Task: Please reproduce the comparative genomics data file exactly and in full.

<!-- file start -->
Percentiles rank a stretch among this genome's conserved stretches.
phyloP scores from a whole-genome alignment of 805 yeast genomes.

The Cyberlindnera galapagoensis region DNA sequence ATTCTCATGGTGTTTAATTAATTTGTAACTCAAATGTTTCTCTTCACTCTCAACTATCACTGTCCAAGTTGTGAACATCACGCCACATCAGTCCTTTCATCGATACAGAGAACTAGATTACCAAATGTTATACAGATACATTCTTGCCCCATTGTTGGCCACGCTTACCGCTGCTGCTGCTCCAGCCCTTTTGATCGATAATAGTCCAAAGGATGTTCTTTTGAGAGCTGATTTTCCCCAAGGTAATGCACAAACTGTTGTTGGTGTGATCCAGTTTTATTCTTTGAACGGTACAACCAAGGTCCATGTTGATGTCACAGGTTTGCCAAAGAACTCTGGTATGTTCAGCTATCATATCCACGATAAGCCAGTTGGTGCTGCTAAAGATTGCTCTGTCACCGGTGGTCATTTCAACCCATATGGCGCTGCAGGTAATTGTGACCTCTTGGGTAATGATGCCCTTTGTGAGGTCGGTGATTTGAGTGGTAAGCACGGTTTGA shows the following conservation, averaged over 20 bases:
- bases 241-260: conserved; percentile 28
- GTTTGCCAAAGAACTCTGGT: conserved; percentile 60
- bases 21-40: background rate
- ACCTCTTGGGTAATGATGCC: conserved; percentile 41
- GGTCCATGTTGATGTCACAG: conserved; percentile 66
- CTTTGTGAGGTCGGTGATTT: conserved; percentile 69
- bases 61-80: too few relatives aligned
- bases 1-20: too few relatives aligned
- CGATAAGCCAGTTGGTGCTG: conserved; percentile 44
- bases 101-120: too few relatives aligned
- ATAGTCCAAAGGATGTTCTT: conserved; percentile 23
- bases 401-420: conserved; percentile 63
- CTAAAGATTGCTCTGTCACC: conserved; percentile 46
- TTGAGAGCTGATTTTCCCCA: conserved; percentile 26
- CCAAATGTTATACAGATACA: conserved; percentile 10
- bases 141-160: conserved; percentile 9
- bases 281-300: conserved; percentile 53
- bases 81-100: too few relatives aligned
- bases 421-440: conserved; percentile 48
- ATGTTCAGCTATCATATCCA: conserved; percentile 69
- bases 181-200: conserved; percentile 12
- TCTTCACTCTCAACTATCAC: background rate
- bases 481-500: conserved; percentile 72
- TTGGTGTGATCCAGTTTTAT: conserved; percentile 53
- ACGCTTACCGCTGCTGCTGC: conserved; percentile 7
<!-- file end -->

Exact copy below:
Percentiles rank a stretch among this genome's conserved stretches.
phyloP scores from a whole-genome alignment of 805 yeast genomes.

The Cyberlindnera galapagoensis region DNA sequence ATTCTCATGGTGTTTAATTAATTTGTAACTCAAATGTTTCTCTTCACTCTCAACTATCACTGTCCAAGTTGTGAACATCACGCCACATCAGTCCTTTCATCGATACAGAGAACTAGATTACCAAATGTTATACAGATACATTCTTGCCCCATTGTTGGCCACGCTTACCGCTGCTGCTGCTCCAGCCCTTTTGATCGATAATAGTCCAAAGGATGTTCTTTTGAGAGCTGATTTTCCCCAAGGTAATGCACAAACTGTTGTTGGTGTGATCCAGTTTTATTCTTTGAACGGTACAACCAAGGTCCATGTTGATGTCACAGGTTTGCCAAAGAACTCTGGTATGTTCAGCTATCATATCCACGATAAGCCAGTTGGTGCTGCTAAAGATTGCTCTGTCACCGGTGGTCATTTCAACCCATATGGCGCTGCAGGTAATTGTGACCTCTTGGGTAATGATGCCCTTTGTGAGGTCGGTGATTTGAGTGGTAAGCACGGTTTGA shows the following conservation, averaged over 20 bases:
- bases 241-260: conserved; percentile 28
- GTTTGCCAAAGAACTCTGGT: conserved; percentile 60
- bases 21-40: background rate
- ACCTCTTGGGTAATGATGCC: conserved; percentile 41
- GGTCCATGTTGATGTCACAG: conserved; percentile 66
- CTTTGTGAGGTCGGTGATTT: conserved; percentile 69
- bases 61-80: too few relatives aligned
- bases 1-20: too few relatives aligned
- CGATAAGCCAGTTGGTGCTG: conserved; percentile 44
- bases 101-120: too few relatives aligned
- ATAGTCCAAAGGATGTTCTT: conserved; percentile 23
- bases 401-420: conserved; percentile 63
- CTAAAGATTGCTCTGTCACC: conserved; percentile 46
- TTGAGAGCTGATTTTCCCCA: conserved; percentile 26
- CCAAATGTTATACAGATACA: conserved; percentile 10
- bases 141-160: conserved; percentile 9
- bases 281-300: conserved; percentile 53
- bases 81-100: too few relatives aligned
- bases 421-440: conserved; percentile 48
- ATGTTCAGCTATCATATCCA: conserved; percentile 69
- bases 181-200: conserved; percentile 12
- TCTTCACTCTCAACTATCAC: background rate
- bases 481-500: conserved; percentile 72
- TTGGTGTGATCCAGTTTTAT: conserved; percentile 53
- ACGCTTACCGCTGCTGCTGC: conserved; percentile 7